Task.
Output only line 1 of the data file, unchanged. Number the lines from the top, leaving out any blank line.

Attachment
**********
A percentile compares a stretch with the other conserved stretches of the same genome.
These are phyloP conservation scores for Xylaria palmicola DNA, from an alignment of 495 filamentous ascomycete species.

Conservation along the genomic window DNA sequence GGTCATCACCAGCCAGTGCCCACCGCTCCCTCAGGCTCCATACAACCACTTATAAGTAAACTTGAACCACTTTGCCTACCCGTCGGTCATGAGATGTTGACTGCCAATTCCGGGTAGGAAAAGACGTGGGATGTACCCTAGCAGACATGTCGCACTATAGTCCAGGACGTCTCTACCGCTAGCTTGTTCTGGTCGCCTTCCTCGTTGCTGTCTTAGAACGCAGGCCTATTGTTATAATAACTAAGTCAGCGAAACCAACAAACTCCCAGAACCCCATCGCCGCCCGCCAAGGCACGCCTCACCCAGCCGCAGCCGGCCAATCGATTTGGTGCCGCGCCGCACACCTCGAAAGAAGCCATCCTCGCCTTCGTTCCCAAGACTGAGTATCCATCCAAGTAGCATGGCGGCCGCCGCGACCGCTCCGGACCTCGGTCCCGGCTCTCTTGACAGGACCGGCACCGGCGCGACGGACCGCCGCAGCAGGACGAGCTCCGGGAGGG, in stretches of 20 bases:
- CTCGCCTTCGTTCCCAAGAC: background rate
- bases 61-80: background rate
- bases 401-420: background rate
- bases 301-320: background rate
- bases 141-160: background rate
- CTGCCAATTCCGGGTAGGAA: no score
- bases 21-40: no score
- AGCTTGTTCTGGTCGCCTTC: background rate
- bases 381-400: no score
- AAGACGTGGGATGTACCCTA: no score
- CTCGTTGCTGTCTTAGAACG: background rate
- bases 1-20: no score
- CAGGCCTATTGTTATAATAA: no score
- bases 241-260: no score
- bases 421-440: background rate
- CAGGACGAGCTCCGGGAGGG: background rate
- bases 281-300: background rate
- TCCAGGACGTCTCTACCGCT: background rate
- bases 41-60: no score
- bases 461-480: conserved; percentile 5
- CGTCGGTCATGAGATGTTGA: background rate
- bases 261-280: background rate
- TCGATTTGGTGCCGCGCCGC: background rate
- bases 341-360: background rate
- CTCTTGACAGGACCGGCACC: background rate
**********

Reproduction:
A percentile compares a stretch with the other conserved stretches of the same genome.